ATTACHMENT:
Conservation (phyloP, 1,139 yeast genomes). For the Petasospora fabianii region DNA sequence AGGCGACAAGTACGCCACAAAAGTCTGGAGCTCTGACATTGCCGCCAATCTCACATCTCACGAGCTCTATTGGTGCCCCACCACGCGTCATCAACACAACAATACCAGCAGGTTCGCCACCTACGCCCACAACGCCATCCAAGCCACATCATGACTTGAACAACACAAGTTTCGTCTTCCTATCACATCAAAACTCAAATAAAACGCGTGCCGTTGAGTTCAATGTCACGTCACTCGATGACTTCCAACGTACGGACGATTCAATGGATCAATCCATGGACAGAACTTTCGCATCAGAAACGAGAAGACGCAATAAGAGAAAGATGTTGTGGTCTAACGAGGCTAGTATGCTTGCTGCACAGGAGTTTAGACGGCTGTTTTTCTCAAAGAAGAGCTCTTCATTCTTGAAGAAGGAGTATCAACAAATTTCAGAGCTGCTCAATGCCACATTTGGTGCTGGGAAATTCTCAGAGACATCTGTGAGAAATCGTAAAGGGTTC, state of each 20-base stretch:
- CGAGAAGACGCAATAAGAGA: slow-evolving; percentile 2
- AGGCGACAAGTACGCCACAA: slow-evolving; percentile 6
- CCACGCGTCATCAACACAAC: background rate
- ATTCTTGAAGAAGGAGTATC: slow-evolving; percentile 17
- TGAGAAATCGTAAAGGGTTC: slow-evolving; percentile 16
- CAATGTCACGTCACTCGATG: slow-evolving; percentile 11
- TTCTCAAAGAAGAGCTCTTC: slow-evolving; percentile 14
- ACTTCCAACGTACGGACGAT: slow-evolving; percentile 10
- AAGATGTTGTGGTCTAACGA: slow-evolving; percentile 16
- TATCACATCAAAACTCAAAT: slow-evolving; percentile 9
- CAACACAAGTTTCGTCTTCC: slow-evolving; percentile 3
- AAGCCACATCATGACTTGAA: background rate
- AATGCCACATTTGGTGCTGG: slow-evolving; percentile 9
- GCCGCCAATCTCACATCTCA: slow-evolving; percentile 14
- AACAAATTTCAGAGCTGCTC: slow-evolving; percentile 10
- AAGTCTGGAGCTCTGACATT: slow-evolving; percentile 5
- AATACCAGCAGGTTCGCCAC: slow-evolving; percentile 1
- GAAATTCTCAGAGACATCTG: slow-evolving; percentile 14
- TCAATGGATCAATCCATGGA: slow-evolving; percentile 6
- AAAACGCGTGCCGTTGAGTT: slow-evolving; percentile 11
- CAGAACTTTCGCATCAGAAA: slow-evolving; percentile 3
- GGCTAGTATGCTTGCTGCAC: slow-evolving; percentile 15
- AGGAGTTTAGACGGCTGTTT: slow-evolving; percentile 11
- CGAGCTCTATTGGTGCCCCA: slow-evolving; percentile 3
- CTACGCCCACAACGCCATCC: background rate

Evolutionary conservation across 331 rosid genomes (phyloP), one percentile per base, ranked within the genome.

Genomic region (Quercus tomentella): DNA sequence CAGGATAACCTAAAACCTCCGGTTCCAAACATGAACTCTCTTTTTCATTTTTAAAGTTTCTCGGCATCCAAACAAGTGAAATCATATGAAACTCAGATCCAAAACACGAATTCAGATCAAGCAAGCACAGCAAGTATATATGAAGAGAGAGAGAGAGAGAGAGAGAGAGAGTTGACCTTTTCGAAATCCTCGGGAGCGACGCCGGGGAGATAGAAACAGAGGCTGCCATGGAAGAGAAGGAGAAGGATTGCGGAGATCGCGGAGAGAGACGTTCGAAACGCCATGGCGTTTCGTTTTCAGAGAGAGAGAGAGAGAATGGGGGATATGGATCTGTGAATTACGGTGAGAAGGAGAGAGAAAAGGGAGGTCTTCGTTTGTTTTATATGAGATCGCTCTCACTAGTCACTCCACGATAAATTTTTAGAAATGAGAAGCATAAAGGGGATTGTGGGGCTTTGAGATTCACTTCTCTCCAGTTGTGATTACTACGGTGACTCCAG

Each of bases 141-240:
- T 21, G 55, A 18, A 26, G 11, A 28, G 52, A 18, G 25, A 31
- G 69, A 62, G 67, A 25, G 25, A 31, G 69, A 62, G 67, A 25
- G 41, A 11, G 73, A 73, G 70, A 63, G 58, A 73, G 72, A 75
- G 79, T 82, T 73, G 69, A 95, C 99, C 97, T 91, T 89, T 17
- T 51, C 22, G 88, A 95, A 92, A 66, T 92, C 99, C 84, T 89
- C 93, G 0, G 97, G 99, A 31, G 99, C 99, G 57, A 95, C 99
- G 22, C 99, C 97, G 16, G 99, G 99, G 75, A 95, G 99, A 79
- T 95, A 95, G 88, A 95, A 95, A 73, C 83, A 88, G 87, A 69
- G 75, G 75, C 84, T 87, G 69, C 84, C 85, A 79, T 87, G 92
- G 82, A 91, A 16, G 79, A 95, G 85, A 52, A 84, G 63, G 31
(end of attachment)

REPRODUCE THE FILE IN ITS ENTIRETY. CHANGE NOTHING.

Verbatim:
Conservation (phyloP, 1,139 yeast genomes). For the Petasospora fabianii region DNA sequence AGGCGACAAGTACGCCACAAAAGTCTGGAGCTCTGACATTGCCGCCAATCTCACATCTCACGAGCTCTATTGGTGCCCCACCACGCGTCATCAACACAACAATACCAGCAGGTTCGCCACCTACGCCCACAACGCCATCCAAGCCACATCATGACTTGAACAACACAAGTTTCGTCTTCCTATCACATCAAAACTCAAATAAAACGCGTGCCGTTGAGTTCAATGTCACGTCACTCGATGACTTCCAACGTACGGACGATTCAATGGATCAATCCATGGACAGAACTTTCGCATCAGAAACGAGAAGACGCAATAAGAGAAAGATGTTGTGGTCTAACGAGGCTAGTATGCTTGCTGCACAGGAGTTTAGACGGCTGTTTTTCTCAAAGAAGAGCTCTTCATTCTTGAAGAAGGAGTATCAACAAATTTCAGAGCTGCTCAATGCCACATTTGGTGCTGGGAAATTCTCAGAGACATCTGTGAGAAATCGTAAAGGGTTC, state of each 20-base stretch:
- CGAGAAGACGCAATAAGAGA: slow-evolving; percentile 2
- AGGCGACAAGTACGCCACAA: slow-evolving; percentile 6
- CCACGCGTCATCAACACAAC: background rate
- ATTCTTGAAGAAGGAGTATC: slow-evolving; percentile 17
- TGAGAAATCGTAAAGGGTTC: slow-evolving; percentile 16
- CAATGTCACGTCACTCGATG: slow-evolving; percentile 11
- TTCTCAAAGAAGAGCTCTTC: slow-evolving; percentile 14
- ACTTCCAACGTACGGACGAT: slow-evolving; percentile 10
- AAGATGTTGTGGTCTAACGA: slow-evolving; percentile 16
- TATCACATCAAAACTCAAAT: slow-evolving; percentile 9
- CAACACAAGTTTCGTCTTCC: slow-evolving; percentile 3
- AAGCCACATCATGACTTGAA: background rate
- AATGCCACATTTGGTGCTGG: slow-evolving; percentile 9
- GCCGCCAATCTCACATCTCA: slow-evolving; percentile 14
- AACAAATTTCAGAGCTGCTC: slow-evolving; percentile 10
- AAGTCTGGAGCTCTGACATT: slow-evolving; percentile 5
- AATACCAGCAGGTTCGCCAC: slow-evolving; percentile 1
- GAAATTCTCAGAGACATCTG: slow-evolving; percentile 14
- TCAATGGATCAATCCATGGA: slow-evolving; percentile 6
- AAAACGCGTGCCGTTGAGTT: slow-evolving; percentile 11
- CAGAACTTTCGCATCAGAAA: slow-evolving; percentile 3
- GGCTAGTATGCTTGCTGCAC: slow-evolving; percentile 15
- AGGAGTTTAGACGGCTGTTT: slow-evolving; percentile 11
- CGAGCTCTATTGGTGCCCCA: slow-evolving; percentile 3
- CTACGCCCACAACGCCATCC: background rate

Evolutionary conservation across 331 rosid genomes (phyloP), one percentile per base, ranked within the genome.

Genomic region (Quercus tomentella): DNA sequence CAGGATAACCTAAAACCTCCGGTTCCAAACATGAACTCTCTTTTTCATTTTTAAAGTTTCTCGGCATCCAAACAAGTGAAATCATATGAAACTCAGATCCAAAACACGAATTCAGATCAAGCAAGCACAGCAAGTATATATGAAGAGAGAGAGAGAGAGAGAGAGAGAGAGTTGACCTTTTCGAAATCCTCGGGAGCGACGCCGGGGAGATAGAAACAGAGGCTGCCATGGAAGAGAAGGAGAAGGATTGCGGAGATCGCGGAGAGAGACGTTCGAAACGCCATGGCGTTTCGTTTTCAGAGAGAGAGAGAGAGAATGGGGGATATGGATCTGTGAATTACGGTGAGAAGGAGAGAGAAAAGGGAGGTCTTCGTTTGTTTTATATGAGATCGCTCTCACTAGTCACTCCACGATAAATTTTTAGAAATGAGAAGCATAAAGGGGATTGTGGGGCTTTGAGATTCACTTCTCTCCAGTTGTGATTACTACGGTGACTCCAG

Each of bases 141-240:
- T 21, G 55, A 18, A 26, G 11, A 28, G 52, A 18, G 25, A 31
- G 69, A 62, G 67, A 25, G 25, A 31, G 69, A 62, G 67, A 25
- G 41, A 11, G 73, A 73, G 70, A 63, G 58, A 73, G 72, A 75
- G 79, T 82, T 73, G 69, A 95, C 99, C 97, T 91, T 89, T 17
- T 51, C 22, G 88, A 95, A 92, A 66, T 92, C 99, C 84, T 89
- C 93, G 0, G 97, G 99, A 31, G 99, C 99, G 57, A 95, C 99
- G 22, C 99, C 97, G 16, G 99, G 99, G 75, A 95, G 99, A 79
- T 95, A 95, G 88, A 95, A 95, A 73, C 83, A 88, G 87, A 69
- G 75, G 75, C 84, T 87, G 69, C 84, C 85, A 79, T 87, G 92
- G 82, A 91, A 16, G 79, A 95, G 85, A 52, A 84, G 63, G 31